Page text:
High Court Division :
(Criminal Revisional Jurisdiction)
Zafar Ahmed J
Mahmudul Hasan (Md) ........Petitioner
State and another……….Opposite Parties
Judgment August 24th, 2017
Negotiable Instruments Act (XXVI of 1881)
The criminal proceeding under Section 138 serves two purposes: firstly, to punish the offender and secondly, to recover the value of the cheque. The object of adding sub-section (2) to Section 138 is to alleviate the grievance of the complainant. (17)
There can be no dispute insofar as the sentence of imprisonment is concerned as it should commensurate with the gravity of the crime. Court has to deal with the offenders by imposing proper sentence by taking into consideration of facts and circumstances of each case. It is not only the rights of the offenders which are required to be looked into at the time of the imposition of sentence, but also of the victims of the crime and society at large, also by considering the object sought to be achieved by the particular legislation. ...... (18)
Nizamuddin Mahmood vs Abdul Humid Bhuiyan, 60 DLR (AD) 195 ref.
Mohammad Bakir Uddin Bhiyan with Md Abu Hanif, Advocates-For the Petitioner.
Md Aminur Rahman Chowdhury, AAG-For the Opposite Party No.1 (State).
The complainant respondent-petitioner namely Md Mahmudul Hasan has filed the instant revision under Section 439 read with Section 435 of the Code of Criminal Procedure challenging the legality of the judgment and order dated 6-1-2016 passed by the Additional Sessions Judge, 3rd Court, Comilla in Criminal Appeal No. 144 of 2015 allowing the appeal and thereby setting aside the judgment and order of conviction and sentence dated 29-9-2013 passed by the Joint Sessions Judge, 4th Court, Comilla in Sessions Case No. 774 of 2012 arising out of CR Case No. 379 of 2012 convicting the opposite party No. 2 Md Elahi Baks under Section 138 of the Negotiable Instruments Act, 1881 and sentencing him 10 suffer rigorous imprisonment for 1 (one) year and also to pay a fine of Taka 4,00,000 (four lac) which is equivalent of the value of the dishonoured cheque.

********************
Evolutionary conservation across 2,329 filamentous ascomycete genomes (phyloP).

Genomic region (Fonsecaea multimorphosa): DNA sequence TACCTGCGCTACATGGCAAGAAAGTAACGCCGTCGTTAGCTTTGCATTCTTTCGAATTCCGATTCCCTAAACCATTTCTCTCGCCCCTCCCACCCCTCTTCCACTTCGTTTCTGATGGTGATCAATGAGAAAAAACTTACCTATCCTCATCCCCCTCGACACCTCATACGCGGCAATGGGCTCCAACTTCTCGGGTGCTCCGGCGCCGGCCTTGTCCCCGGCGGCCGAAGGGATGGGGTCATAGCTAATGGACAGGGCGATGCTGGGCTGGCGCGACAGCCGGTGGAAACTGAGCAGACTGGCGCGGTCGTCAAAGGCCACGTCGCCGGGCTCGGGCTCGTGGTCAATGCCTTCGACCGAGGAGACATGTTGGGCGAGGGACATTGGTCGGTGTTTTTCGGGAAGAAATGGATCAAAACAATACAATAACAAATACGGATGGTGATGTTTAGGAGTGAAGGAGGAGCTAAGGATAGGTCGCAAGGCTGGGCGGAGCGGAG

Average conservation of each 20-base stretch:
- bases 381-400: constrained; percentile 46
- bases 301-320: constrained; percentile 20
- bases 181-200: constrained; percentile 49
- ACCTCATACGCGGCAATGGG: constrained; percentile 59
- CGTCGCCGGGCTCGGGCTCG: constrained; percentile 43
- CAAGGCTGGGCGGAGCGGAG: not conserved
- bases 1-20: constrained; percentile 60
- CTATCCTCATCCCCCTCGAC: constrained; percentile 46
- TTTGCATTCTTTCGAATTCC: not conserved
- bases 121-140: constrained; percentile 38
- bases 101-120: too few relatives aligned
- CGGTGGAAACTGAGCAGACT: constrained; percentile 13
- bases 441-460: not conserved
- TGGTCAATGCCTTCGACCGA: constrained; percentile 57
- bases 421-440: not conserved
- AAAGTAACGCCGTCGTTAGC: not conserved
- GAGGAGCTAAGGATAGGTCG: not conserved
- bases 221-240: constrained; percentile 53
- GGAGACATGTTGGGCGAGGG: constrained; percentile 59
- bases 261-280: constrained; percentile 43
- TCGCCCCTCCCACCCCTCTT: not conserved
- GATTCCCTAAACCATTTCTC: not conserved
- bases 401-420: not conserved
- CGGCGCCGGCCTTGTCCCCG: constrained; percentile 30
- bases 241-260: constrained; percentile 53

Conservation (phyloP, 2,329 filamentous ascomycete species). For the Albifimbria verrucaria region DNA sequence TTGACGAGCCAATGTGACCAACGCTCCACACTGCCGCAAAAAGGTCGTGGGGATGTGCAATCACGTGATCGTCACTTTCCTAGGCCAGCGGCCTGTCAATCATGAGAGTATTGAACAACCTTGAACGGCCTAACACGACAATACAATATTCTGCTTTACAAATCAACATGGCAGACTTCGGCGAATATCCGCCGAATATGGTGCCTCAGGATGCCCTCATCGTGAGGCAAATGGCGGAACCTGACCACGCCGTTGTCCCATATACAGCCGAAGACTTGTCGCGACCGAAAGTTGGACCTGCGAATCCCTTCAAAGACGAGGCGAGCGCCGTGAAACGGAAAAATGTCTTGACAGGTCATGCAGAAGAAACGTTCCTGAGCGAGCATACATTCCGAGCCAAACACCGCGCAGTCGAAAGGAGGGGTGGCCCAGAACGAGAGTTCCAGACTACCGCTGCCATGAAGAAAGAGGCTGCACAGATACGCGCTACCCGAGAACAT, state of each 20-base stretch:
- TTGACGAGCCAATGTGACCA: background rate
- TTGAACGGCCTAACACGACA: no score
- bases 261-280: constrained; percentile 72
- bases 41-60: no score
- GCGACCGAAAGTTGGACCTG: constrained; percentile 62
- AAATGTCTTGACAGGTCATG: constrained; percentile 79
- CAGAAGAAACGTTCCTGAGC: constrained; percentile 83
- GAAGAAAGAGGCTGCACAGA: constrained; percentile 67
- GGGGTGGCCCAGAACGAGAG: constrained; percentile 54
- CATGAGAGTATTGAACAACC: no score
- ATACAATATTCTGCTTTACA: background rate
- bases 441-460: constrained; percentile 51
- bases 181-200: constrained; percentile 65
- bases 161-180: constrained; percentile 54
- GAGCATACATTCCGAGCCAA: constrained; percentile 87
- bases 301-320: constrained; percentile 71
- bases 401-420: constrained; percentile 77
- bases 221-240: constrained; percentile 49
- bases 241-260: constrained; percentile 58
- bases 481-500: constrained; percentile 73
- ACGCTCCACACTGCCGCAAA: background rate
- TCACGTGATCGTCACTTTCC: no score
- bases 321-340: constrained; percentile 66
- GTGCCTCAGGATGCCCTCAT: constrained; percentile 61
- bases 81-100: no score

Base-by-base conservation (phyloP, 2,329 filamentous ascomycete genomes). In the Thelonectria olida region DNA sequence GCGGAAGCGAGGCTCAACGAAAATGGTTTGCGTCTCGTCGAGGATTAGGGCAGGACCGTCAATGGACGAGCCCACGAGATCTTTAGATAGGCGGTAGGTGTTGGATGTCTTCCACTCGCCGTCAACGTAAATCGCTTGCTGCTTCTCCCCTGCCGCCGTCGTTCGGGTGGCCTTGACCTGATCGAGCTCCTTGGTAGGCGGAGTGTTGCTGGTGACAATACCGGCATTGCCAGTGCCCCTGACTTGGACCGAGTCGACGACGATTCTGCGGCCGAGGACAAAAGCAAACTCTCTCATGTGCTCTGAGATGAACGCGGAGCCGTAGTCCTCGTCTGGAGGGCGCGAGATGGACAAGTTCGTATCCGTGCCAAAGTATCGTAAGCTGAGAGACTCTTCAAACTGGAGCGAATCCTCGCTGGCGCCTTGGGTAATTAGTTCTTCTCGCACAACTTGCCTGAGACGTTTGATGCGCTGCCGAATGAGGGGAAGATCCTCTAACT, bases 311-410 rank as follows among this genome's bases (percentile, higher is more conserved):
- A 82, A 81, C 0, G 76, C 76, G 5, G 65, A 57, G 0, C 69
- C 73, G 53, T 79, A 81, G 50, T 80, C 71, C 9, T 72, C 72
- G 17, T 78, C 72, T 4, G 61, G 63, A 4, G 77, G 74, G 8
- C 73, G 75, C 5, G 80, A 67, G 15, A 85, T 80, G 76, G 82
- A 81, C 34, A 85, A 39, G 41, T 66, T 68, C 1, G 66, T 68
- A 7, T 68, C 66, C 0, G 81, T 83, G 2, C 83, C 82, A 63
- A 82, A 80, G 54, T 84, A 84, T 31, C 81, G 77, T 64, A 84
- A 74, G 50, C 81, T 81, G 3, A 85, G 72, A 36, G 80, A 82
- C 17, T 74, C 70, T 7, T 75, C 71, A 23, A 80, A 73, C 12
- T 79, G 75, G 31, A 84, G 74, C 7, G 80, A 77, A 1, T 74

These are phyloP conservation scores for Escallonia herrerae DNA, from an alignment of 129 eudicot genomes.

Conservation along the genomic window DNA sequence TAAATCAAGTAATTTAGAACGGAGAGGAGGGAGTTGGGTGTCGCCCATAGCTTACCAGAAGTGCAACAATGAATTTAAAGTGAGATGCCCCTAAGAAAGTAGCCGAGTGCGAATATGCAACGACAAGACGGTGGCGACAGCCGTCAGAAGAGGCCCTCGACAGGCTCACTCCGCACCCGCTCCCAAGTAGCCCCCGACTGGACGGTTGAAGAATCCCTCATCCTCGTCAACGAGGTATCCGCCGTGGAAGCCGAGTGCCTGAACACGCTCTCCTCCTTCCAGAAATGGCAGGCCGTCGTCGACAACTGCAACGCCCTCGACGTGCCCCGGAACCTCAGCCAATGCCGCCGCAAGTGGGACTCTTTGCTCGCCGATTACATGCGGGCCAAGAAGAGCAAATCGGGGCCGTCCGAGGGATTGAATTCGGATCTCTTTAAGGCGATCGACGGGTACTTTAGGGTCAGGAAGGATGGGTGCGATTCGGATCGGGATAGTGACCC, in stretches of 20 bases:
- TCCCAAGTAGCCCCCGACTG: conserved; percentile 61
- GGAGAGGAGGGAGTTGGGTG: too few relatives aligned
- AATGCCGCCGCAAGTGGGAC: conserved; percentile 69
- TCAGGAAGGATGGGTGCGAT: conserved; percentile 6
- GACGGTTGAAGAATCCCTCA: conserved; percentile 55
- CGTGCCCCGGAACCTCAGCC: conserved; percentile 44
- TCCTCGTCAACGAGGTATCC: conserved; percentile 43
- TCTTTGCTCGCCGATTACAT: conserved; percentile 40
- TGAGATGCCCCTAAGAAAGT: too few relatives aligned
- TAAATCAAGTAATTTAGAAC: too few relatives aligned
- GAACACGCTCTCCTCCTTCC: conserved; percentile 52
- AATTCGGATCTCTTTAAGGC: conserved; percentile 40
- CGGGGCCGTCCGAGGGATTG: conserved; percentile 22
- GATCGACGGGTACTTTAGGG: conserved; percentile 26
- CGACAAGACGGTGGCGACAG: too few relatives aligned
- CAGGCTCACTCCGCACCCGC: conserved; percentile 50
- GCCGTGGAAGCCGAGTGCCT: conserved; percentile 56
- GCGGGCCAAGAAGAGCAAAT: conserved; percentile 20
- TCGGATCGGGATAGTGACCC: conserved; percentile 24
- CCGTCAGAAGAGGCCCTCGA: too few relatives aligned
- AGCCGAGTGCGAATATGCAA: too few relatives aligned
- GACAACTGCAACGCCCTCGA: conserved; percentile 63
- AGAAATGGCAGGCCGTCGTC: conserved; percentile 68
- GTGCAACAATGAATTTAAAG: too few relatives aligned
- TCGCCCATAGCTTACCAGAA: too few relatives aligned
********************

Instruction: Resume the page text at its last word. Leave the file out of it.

2. This Court on 25-2-2016, issued a Rule.
3. Mr Mohammad Bakir Uddin Bhuiyan along with Mr Mil Abu Hanif, the learned Advocates, appearing on behalf of the complainant-respondent-petitioner, took me through the judgment and order passed by the appellate Court and that of the trial Court and submits that the trial Court, upon proper appreciation and assessment of facts and the applicable law, found the accused-opposite party No.2 guilty of the offence under Section 138 of the Negotiable Instruments Act, 1881 (in short, the 'Act, 1881'). The learned Advocate further submits that the appellate Court below, upon erroneous application of law, allowed the appeal and set aside the order of conviction which is not sustainable in law. In support of the argument, the learned Advocate refers to the case of Nizamuddin Mahmood vs Abdul Humid Bhuiyan, 60 DLR (AD) 195.
4. The opposite party No.2 did not enter appearance in the Rule.
5. I have heard the learned Advocate for the complainant-petitioner and perused the materials on record.
6. It appears from the records that after obtaining bail from the trial Court, the opposite party No.2 became fugitive and he did not face the trial. Charge was framed in his absence and the trial was held in absentia of the accused.
7. During the trial, the prosecution examined the complainant as PW1. The petition of complaint (exhibit -1, 1(1)), the cheque in question (exhibit-2), bank's dishonour slip (exhibit-3) and legal notice with postal receipt (exhibit-4 and 4(1)) were produced by the prosecution before the Court as documentary evidence.
8. PWl deposed that the accused took loan of Taka 4,00,000 from him. In order to repay the loan, the accused gave him the cheque in queation dated 4-1-2012 of Taka 4,00,000. The cheque was presented to the concerned bank for encashment on 26-1-2012, but the same was dishonoured for insufficiency of fund. On 29-1-2012, the complainant sent a legal 1 notice by registered post to the accused, but the accused did not pay the value of the cheque to the complainant. The case was filed on 22-3-2012.